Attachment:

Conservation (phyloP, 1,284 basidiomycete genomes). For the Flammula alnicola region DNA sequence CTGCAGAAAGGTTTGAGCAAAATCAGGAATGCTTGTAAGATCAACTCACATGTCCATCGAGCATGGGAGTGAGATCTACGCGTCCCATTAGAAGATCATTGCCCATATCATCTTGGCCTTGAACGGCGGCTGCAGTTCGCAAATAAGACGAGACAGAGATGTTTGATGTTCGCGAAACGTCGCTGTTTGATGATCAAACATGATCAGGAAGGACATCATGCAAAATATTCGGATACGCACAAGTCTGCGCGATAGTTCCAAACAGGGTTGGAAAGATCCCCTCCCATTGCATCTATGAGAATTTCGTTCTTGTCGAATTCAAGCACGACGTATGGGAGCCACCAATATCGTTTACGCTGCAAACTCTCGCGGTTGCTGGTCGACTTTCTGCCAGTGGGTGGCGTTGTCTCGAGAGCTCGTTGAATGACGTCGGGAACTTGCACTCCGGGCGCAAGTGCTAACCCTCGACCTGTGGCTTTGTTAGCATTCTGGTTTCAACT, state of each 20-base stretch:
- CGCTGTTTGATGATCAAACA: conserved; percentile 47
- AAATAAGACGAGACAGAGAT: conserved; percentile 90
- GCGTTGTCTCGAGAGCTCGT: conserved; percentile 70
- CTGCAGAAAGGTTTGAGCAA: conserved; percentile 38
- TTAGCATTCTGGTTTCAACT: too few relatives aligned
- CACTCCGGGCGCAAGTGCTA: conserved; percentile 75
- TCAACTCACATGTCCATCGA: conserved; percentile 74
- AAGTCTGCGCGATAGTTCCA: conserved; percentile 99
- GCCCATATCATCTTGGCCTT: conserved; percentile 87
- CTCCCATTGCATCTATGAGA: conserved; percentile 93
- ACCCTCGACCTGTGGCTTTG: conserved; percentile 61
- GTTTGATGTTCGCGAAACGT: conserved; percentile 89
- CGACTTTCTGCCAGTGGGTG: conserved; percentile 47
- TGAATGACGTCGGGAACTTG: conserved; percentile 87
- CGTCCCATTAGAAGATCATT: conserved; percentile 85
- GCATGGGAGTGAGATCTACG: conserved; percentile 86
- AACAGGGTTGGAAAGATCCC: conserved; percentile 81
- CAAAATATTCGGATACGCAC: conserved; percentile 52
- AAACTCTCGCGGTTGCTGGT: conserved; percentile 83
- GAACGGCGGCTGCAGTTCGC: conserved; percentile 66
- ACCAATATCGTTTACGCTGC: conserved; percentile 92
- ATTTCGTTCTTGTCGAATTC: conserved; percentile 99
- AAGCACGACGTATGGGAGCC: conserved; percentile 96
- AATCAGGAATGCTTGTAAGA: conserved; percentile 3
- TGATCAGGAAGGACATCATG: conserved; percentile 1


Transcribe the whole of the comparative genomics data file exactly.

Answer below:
Conservation (phyloP, 1,284 basidiomycete genomes). For the Flammula alnicola region DNA sequence CTGCAGAAAGGTTTGAGCAAAATCAGGAATGCTTGTAAGATCAACTCACATGTCCATCGAGCATGGGAGTGAGATCTACGCGTCCCATTAGAAGATCATTGCCCATATCATCTTGGCCTTGAACGGCGGCTGCAGTTCGCAAATAAGACGAGACAGAGATGTTTGATGTTCGCGAAACGTCGCTGTTTGATGATCAAACATGATCAGGAAGGACATCATGCAAAATATTCGGATACGCACAAGTCTGCGCGATAGTTCCAAACAGGGTTGGAAAGATCCCCTCCCATTGCATCTATGAGAATTTCGTTCTTGTCGAATTCAAGCACGACGTATGGGAGCCACCAATATCGTTTACGCTGCAAACTCTCGCGGTTGCTGGTCGACTTTCTGCCAGTGGGTGGCGTTGTCTCGAGAGCTCGTTGAATGACGTCGGGAACTTGCACTCCGGGCGCAAGTGCTAACCCTCGACCTGTGGCTTTGTTAGCATTCTGGTTTCAACT, state of each 20-base stretch:
- CGCTGTTTGATGATCAAACA: conserved; percentile 47
- AAATAAGACGAGACAGAGAT: conserved; percentile 90
- GCGTTGTCTCGAGAGCTCGT: conserved; percentile 70
- CTGCAGAAAGGTTTGAGCAA: conserved; percentile 38
- TTAGCATTCTGGTTTCAACT: too few relatives aligned
- CACTCCGGGCGCAAGTGCTA: conserved; percentile 75
- TCAACTCACATGTCCATCGA: conserved; percentile 74
- AAGTCTGCGCGATAGTTCCA: conserved; percentile 99
- GCCCATATCATCTTGGCCTT: conserved; percentile 87
- CTCCCATTGCATCTATGAGA: conserved; percentile 93
- ACCCTCGACCTGTGGCTTTG: conserved; percentile 61
- GTTTGATGTTCGCGAAACGT: conserved; percentile 89
- CGACTTTCTGCCAGTGGGTG: conserved; percentile 47
- TGAATGACGTCGGGAACTTG: conserved; percentile 87
- CGTCCCATTAGAAGATCATT: conserved; percentile 85
- GCATGGGAGTGAGATCTACG: conserved; percentile 86
- AACAGGGTTGGAAAGATCCC: conserved; percentile 81
- CAAAATATTCGGATACGCAC: conserved; percentile 52
- AAACTCTCGCGGTTGCTGGT: conserved; percentile 83
- GAACGGCGGCTGCAGTTCGC: conserved; percentile 66
- ACCAATATCGTTTACGCTGC: conserved; percentile 92
- ATTTCGTTCTTGTCGAATTC: conserved; percentile 99
- AAGCACGACGTATGGGAGCC: conserved; percentile 96
- AATCAGGAATGCTTGTAAGA: conserved; percentile 3
- TGATCAGGAAGGACATCATG: conserved; percentile 1